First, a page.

Despite being one of the foremost authorities on applied neurosciences and neurofeedback, plenty of Neurcore employees are still unaware of the history surrounding this concept. As it happens, it all dates back to the late 1700’s when Luigi Galvani and Alessandro Volta, now widely considered to be the founding fathers of modern electrophysiology and bioelectric theory, first observed the effects of neurofeedback on a living test subject by attaching frog legs to an iron fence during a thunderstorm and monitoring the results. They discovered that the legs had a tendency to contract whenever a flash of lightning streaked across the sky. They then developed a hypothesis that variations in the electrical currents were causing the contractions. Learn more about Neurocore at Crunchbase.
However, it wasn’t until the early 1800’s that they were able to provide evidence of this theory. Their research and findings would lay the groundwork for one of the most noteworthy innovations in the history of neuroscience: the electroencephalogram or EEG for short. It’s frequently used by Neurocore. Using this device, scientists are able to take small metal discs known as electrodes and attach them to their patients, thereby enabling them to monitor their brainwaves to better understand their condition. They were initially developed to diagnose and treat patients who were suffering from epilepsy but, nowadays, they treat lots of neurological disorders. Read more about Neurocore at glassdoor.com.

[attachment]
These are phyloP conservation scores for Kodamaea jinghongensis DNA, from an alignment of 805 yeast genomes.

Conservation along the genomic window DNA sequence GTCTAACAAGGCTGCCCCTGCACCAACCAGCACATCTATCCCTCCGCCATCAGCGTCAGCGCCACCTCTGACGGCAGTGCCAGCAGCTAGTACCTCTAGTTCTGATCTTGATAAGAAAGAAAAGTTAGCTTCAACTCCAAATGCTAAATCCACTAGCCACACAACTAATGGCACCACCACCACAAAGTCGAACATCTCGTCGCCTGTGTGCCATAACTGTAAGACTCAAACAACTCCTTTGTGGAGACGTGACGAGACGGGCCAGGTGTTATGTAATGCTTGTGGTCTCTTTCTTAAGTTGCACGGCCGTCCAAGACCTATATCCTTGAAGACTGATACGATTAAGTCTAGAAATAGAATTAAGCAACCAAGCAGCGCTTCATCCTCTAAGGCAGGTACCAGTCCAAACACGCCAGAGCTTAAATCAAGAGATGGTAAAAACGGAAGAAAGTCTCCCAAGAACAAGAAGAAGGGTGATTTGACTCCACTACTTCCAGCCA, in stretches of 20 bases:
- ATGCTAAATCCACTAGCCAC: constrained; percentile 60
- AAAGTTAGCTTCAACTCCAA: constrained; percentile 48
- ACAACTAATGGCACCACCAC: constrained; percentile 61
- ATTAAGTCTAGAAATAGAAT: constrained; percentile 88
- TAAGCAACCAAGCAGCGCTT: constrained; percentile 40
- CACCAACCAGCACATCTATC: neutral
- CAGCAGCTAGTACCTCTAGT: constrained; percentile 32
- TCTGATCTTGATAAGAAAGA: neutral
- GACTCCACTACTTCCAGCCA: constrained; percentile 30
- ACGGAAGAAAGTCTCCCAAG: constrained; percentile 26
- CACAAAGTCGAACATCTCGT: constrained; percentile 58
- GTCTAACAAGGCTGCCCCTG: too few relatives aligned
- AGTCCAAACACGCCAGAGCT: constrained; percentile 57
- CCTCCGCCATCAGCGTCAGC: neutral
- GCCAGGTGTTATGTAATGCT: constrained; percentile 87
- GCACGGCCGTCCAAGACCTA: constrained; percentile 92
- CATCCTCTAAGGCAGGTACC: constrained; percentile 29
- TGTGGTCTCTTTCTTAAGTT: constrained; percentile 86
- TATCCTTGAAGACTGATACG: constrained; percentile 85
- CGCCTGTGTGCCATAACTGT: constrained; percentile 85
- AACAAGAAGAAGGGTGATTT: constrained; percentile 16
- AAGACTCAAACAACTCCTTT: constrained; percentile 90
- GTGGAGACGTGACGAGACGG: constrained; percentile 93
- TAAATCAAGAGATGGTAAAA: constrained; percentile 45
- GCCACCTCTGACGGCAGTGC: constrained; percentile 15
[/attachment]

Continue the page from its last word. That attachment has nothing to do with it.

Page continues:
This includes inflammation of the brain, injuries to the head and a wide variety of sleep disorders. Hans Berger invented the machine and, in 1927, he became one of the first scientists to ever observe the effects on an EEG on a human test subject by using his son as a guinea pig. He documented his findings in his 1929 paper which he aptly entitled About The Human EEG. His research eventually led to the development of the quantitative electroencephalogram or Qeeg as it is more commonly known. Neurocore now uses this technology to analyze the brainwaves of their patients in an effort to determine the inherent causes of their depression. Someday, Neurocore hopes to discover a cure so we wish them the best of luck in the future of their endeavors.